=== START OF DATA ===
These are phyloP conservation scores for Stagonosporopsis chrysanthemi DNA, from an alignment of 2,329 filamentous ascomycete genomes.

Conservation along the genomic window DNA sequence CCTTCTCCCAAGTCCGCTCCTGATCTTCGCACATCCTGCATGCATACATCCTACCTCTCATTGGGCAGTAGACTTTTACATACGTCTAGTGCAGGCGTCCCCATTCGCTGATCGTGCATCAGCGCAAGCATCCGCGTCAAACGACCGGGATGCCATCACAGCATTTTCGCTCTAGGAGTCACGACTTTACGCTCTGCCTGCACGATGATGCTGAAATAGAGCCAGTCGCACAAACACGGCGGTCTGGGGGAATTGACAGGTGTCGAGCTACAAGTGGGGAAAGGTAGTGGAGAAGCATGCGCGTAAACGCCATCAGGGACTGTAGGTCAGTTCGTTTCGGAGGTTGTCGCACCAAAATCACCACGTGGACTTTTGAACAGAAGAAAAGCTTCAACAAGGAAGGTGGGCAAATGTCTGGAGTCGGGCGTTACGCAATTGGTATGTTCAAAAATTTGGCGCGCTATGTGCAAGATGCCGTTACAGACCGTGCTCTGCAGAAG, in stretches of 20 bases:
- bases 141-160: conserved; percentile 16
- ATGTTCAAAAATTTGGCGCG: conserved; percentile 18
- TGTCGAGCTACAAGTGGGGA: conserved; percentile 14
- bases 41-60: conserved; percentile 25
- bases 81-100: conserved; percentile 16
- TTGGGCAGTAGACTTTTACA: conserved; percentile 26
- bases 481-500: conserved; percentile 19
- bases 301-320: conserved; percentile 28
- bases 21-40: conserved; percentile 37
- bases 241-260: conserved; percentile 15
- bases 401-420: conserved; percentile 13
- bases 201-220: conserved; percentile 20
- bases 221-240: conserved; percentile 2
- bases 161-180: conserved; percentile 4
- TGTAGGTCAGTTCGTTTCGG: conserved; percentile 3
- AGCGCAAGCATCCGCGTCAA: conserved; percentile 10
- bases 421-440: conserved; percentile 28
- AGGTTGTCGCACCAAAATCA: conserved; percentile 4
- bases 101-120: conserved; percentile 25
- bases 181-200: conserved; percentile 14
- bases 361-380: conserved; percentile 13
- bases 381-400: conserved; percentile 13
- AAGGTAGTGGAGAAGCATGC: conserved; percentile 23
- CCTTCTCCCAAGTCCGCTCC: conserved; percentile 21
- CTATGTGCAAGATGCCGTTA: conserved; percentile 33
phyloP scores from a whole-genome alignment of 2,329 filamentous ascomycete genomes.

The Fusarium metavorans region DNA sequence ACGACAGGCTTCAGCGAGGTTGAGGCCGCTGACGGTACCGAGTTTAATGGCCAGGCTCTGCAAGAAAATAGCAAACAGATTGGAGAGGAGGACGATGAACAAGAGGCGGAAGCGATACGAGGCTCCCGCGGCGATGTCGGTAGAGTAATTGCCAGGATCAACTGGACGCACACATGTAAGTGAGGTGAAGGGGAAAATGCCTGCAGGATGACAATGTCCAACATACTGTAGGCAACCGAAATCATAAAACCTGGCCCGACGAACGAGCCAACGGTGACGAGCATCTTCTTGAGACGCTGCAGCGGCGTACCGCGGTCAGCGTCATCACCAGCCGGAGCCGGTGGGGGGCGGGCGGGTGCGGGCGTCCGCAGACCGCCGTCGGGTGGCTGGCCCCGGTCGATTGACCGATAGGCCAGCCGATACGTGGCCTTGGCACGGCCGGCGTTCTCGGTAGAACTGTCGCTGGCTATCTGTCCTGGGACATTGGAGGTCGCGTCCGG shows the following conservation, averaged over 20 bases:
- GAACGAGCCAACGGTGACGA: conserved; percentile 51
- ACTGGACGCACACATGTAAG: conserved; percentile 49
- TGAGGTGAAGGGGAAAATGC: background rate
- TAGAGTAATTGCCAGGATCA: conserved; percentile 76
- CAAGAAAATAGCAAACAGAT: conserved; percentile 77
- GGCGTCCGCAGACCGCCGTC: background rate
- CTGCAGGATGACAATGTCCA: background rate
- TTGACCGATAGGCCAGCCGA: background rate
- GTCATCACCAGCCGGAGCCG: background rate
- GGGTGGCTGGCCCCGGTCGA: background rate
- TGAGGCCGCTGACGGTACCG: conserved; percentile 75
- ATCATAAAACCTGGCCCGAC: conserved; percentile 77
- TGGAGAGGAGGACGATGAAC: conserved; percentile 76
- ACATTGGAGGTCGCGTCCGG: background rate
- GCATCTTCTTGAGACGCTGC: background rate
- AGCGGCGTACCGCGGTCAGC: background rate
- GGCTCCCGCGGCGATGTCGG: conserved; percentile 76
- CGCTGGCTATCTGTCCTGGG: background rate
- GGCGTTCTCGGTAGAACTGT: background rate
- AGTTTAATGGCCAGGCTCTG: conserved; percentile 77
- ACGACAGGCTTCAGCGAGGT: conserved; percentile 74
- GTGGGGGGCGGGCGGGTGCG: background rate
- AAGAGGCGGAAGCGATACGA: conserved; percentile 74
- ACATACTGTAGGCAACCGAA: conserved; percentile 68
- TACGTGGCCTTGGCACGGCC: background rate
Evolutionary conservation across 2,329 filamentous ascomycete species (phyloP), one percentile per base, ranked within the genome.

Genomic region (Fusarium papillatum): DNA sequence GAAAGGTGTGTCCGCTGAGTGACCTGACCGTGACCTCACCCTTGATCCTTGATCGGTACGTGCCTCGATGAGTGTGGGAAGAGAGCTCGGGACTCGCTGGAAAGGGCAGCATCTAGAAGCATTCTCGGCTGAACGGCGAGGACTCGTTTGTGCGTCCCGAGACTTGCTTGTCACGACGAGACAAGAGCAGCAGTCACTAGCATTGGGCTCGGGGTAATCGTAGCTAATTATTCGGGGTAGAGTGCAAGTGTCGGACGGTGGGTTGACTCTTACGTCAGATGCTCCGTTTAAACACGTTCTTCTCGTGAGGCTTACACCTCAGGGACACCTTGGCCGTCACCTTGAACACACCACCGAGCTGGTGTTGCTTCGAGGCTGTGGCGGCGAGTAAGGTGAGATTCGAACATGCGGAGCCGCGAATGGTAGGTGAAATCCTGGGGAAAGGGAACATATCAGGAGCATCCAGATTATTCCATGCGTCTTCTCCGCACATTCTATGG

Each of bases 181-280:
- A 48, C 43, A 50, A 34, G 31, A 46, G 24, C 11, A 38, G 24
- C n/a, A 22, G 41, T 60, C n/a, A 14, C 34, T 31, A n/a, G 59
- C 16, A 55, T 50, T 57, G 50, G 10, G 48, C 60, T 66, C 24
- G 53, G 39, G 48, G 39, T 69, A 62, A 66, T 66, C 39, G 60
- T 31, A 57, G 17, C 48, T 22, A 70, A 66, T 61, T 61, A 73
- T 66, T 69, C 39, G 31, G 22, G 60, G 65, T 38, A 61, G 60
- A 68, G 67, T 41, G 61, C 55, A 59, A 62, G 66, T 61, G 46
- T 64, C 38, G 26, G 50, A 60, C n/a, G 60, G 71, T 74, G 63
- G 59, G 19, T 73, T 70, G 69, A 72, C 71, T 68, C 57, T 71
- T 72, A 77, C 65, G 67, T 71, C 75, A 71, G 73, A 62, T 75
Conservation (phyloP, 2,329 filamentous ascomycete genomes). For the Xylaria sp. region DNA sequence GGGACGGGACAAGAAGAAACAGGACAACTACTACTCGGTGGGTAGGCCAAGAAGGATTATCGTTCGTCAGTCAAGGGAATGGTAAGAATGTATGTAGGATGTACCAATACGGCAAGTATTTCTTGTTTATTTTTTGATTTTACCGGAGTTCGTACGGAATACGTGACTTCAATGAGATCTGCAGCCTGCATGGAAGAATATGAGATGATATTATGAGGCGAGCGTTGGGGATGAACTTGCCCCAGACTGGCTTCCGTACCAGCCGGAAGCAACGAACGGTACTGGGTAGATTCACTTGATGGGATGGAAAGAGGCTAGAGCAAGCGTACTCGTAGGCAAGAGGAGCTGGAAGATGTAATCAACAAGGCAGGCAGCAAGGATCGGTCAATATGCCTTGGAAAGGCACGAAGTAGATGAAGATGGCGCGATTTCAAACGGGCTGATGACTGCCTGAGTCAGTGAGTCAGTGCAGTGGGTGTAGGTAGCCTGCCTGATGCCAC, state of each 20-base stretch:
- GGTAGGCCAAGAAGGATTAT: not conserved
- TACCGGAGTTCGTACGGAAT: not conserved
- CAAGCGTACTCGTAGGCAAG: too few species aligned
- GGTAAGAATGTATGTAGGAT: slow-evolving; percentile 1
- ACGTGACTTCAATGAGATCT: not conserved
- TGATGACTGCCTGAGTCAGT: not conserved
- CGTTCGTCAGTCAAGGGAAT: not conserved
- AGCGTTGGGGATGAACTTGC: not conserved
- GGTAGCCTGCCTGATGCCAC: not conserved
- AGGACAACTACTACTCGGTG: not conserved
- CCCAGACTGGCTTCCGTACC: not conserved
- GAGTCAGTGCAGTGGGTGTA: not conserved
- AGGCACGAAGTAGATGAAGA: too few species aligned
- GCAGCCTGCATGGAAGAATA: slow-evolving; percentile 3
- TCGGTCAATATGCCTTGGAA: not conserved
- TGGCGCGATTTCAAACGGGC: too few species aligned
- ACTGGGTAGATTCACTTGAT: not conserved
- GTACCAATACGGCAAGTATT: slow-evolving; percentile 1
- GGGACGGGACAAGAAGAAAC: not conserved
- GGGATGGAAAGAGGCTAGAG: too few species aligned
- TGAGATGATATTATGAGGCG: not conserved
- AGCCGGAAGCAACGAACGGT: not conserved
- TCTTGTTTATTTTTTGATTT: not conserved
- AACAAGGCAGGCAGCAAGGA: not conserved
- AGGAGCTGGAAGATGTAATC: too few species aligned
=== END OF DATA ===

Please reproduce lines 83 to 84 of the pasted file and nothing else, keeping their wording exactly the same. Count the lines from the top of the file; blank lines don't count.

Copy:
- TCGGTCAATATGCCTTGGAA: not conserved
- TGGCGCGATTTCAAACGGGC: too few species aligned